“As the words came out of my mouth something inside told me to press record on my video camera and keep it on my hip, and then it happened. The Sergeant turns around after walking away, and tells me to keep walking or he was going to arrest me. I responded back with, ‘I can’t stand here?’ As the words came out of my mouth I saw his body motion in my direction and I knew I was going to jail. I instantly yelled at my friend to take my camera, and tossed it in her direction.
“At that same moment I had three or four officer’s tackling me to the ground controlling my arms, yet demanding that I place my hands behind my back. I was completely non-resistant, my left leg extended in front of me, bent over at the waist, right leg bent behind me, and my arms being restricted by two people. All the while I hear in my ear, ‘Stop resisting.’ All I could say back is, ‘I am not trying to resist you, I just can’t move.’ After being handcuffed, searched, and placed in the back of the patrol car, I was given the option to either go to jail, or receive a citation for blocking a business sidewalk; of course I chose the citation and went on my way taking photographs.”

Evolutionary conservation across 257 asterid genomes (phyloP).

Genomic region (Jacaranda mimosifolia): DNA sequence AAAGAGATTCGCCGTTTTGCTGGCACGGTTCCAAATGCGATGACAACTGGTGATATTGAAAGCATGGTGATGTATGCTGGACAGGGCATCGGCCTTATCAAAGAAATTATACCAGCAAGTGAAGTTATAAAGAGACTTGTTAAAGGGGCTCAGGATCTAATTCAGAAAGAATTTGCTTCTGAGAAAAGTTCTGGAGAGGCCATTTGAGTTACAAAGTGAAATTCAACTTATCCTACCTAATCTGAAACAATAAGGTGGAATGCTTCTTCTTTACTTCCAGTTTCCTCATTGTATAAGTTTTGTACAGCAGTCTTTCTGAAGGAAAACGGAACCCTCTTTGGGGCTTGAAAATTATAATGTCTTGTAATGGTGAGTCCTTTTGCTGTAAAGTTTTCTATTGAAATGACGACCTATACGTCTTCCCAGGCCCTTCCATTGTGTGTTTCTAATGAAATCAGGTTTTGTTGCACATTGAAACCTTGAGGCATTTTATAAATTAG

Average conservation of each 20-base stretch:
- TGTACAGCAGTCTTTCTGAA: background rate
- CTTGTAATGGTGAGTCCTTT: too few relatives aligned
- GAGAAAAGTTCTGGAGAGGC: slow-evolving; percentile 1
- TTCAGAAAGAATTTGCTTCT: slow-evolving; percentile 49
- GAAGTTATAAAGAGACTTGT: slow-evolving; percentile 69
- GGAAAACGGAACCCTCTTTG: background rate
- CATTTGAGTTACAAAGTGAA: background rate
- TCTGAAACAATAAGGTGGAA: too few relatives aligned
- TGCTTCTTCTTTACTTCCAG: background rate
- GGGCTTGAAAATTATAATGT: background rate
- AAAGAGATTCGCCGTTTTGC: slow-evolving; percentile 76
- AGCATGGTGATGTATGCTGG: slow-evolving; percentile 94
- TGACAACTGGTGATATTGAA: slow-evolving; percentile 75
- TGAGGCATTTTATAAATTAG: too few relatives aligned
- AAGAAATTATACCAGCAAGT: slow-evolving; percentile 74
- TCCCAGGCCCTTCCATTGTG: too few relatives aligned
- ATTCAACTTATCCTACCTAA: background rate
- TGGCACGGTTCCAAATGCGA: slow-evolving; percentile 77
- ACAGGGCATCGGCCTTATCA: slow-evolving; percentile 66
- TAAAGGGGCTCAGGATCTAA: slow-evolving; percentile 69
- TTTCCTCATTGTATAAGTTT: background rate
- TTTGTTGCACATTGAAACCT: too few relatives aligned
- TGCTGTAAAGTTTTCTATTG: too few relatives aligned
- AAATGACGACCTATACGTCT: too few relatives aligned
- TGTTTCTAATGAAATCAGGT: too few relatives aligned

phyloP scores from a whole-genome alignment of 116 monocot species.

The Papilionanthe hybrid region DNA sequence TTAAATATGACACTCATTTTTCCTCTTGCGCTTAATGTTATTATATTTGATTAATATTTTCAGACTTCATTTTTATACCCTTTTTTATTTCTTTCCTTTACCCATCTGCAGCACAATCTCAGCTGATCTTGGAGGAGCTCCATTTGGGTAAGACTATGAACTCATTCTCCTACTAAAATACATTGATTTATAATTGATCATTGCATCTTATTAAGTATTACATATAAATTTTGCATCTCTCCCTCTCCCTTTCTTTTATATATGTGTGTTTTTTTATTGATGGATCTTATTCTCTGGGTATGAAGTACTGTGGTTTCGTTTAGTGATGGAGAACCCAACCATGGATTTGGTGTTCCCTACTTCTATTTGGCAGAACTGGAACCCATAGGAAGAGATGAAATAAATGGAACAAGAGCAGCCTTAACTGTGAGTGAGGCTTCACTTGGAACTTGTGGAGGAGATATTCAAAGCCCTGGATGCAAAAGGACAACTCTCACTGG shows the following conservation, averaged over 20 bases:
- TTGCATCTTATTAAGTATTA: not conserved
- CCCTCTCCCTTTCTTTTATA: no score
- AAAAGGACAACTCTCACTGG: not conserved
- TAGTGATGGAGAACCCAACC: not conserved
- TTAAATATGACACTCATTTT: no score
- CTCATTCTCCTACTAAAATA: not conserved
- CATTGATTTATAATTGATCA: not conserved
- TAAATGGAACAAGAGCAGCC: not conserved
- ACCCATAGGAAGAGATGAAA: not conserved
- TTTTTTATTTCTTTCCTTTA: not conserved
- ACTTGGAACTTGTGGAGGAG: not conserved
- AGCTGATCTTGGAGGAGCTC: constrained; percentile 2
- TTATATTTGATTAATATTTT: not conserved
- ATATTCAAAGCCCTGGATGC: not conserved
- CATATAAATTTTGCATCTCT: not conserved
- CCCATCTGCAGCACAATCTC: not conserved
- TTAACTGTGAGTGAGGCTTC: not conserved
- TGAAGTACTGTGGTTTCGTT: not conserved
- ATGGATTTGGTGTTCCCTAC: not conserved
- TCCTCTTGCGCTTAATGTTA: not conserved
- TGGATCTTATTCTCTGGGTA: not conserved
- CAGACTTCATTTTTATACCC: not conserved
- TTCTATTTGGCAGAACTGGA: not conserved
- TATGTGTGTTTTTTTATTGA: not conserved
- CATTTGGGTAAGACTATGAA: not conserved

Plantz was cited with San Diego Municipal Code 83.0203 (Pedestrians Standing on Sidewalks).
As part of the National Day of Action, Occupy San Diego protesters will rally today with local unions and activist organizations at the Clairemont Drive Bridge and hold a press conference by the visitors center at 4 p.m., inaugurating a satellite protest called Occupy Mission Bay.
“We’ve already changed the political discourse in this country,” Garcia said at yesterday’s press conference. “Every poll that’s been taken shows that there’s tremendous popularity and support for the Occupy movement across the country… In every city, every time they try to crush our movement, we come back stronger every time. And there’s no reason to think that this will be any different.”
More like this:
- Occupy San Diego Protester Joins Hunger Strike in Response to Alleged Police Brutality — Dec. 6, 2011
- Occupy San Diego Activist Arrested Over Voter Registration Table — Nov. 29, 2011
- Occupy San Diego Riders: Cavalry Arm of Occupation — Nov. 29, 2011
- Man Choked, Arrested at Occupy San Diego — Nov. 12, 2011
- Occupy San Diego Remains at Civic Center, Modifies Consensus Process - At Least 26 Tijuana Occupiers Arrested — Oct. 18, 2011